Nicholson earns his stripes

Wednesday, August 14, 2019

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Jamaica international Shamar “Bowsa” Nicholson's journey in the professional game continues to take him places.

The Reggae Boyz striker yesterday signed a four-year deal with Belgian Pro League outfit Royal Charleroi Sporting Club, or Sporting Charleroi.

Nicholson, 22, also yesterday successfully completed a medical, and now awaits his work permit which should be ready in short order that could see him debuting for the Zebras possibly by next weekend.

The Jamaican, whose football has made quantum leaps in the past two years or so, leaves Slovenian club NK Domžale for a transfer fee reported to be in the region of 1.5 million euros.

“I am extremely happy, especially knowing where I am coming from and where I am now… and as you know that the Belgium league is one of the top leagues in Europe outside of the top five, plus the Belgian national team is ranked number one in the world, so to be in this environment will be good for me as I make those steps to the dream,” Nicholson told the Jamaica Observer from Belgium minutes after putting pen to paper yesterday.

The former Boys' Town prodigy says the strides made in the world of professional football, importantly, serves a broader purpose than that of his own.

“This move is not only good for me, as it will serve to inspire another youth in Jamaica that you can start your career in Jamaica and follow your dream, and that is one of the reasons I work so hard so that I can inspire others, even my son, that if you work hard you can succeed,” he said.

Nicholson, a striker with a sound pair of feet and dominant in the air, notes that he has mentally prepared himself for the tough task at hand.

“I know that the league runs for a very long time, but I am mentally prepared and ready for the challenge… in my first year, I just want to adapt to the style of play, and to just work hard as you know that every level you go to it gets harder and harder.

“But I am mentally prepared to fight for this team and to show them that I am grateful to be here,” he stated.

The Belgian top league runs from July to May, and Charleroi are currently in seventh place with five points after one win and two drawn results from three rounds of games, and a plus one goal difference. Club Brugge lead with maximum nine points and a plus 10 goal difference.

Nicholson, with three goals in 12 appearances for Jamaica, believes playing in Belgium is a great stage for him to realise his lifelong dream of playing in Europe's glossy club competitions.

The closest he has been is playing in the Europa League qualifying play-offs for Domzale, with the club narrowly missing out on qualification.

“It's my dream to play in the Champions League or the Europa League and that is one of the reasons I am excited to play in Belgium at this time,” he beamed.

The Jamaican frontman is a direct replacement for Charleroi's top marksman, Nigeria's Victor Osimhen, who is already on the scoresheet for his new club France's Lille.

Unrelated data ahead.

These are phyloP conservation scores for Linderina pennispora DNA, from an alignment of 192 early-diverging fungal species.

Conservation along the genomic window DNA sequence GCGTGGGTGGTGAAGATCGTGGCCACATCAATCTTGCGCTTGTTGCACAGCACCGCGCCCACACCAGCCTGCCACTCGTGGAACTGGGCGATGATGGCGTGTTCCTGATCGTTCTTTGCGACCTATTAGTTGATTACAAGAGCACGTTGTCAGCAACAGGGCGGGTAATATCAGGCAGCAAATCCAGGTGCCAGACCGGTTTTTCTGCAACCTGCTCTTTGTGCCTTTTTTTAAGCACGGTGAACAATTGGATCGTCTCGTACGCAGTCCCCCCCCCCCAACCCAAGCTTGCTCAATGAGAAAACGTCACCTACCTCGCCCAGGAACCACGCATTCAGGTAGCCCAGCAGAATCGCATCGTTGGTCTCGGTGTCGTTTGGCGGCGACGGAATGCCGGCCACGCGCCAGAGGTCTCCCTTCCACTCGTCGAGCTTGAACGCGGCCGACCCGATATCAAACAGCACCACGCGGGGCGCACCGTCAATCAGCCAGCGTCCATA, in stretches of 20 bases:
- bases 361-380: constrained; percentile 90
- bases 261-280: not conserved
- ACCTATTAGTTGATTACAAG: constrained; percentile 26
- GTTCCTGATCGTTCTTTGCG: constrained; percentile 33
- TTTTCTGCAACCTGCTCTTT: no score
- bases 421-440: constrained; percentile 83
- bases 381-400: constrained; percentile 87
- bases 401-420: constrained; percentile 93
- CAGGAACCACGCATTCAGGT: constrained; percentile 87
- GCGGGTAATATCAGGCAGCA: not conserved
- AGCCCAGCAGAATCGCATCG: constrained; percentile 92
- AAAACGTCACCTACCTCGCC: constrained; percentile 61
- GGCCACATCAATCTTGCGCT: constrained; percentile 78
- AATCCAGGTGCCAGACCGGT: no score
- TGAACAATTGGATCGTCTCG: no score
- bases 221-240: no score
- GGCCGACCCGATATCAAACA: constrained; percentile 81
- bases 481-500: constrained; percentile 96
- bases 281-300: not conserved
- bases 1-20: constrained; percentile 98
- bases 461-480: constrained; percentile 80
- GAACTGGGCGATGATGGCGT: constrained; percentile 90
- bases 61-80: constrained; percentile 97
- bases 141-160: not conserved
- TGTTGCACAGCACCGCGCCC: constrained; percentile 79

Osimhen replaced Ivory Coast's Nikolas Pepe, who has moved to English giants Arsenal in a flurry of late transfers in the closing window.

Leaving Domžale is a heartbreaking occasion for Nicholson, who has called the Slovenia city his “second home” since 2017.

“Domžale helped me so much, as they gave me a lot of time to adapt when I just arrived and I am grateful to them because that helped me to be the player I am today… they were patient enough to help me to grow, and they will always have a place in my heart.

“It is sad because Domžale is the first team for me in Europe and it's a second home away from Jamaica… so yes, it's very hard to leave,” Nicholson noted.

The player's agent Kevin Cowan, who was present in Belgium for the formalities, said joining Charleroi “is a big opportunity for Shamar”.

“The Belgian Jupiler Pro League is highly rated and highly visible throughout Europe. The level will be extremely demanding, so he will need to fight hard and adapt quickly. He understands fully what has to be done, and fortunately, he possesses the physical capacity and mental toughness to do so,” he reasoned.

Boyhood coach for the 6ft 4in player Andrew Price said he spotted Nicholson's talent as a Boys' Town Under-13 player.

“I identified Shamar as a talent from a very young age as he played Under-13, Under-15 and Under-17 for Boys' Town, and when I looked at him back then, he looked like a man among boys.

“From early, he was a good header, good passer, and while he was very tall, he was agile and I took him under my wings very early after he was coached by people like Leon Hardware at the age-group level,” said Price, an assistant coach for Jamaica's senior Reggae Girlz.

Price, who coached Nicholson at the Premier League level at the Trench Town-based Boys' Town Football Club, said his tutee had long demonstrated the desire to scale football's heights.

“He was always a good listener and he continued to improve his craft with a fixity of purpose and I am proud of where he is in his football career and I believe the best is yet to come,” he noted.

“I am very elated for Shamar, who has worked hard at achieving his goals… he is a focused player and a fun person and the life of the party and I think that Charleroi has got an excellent player and person,” Price ended.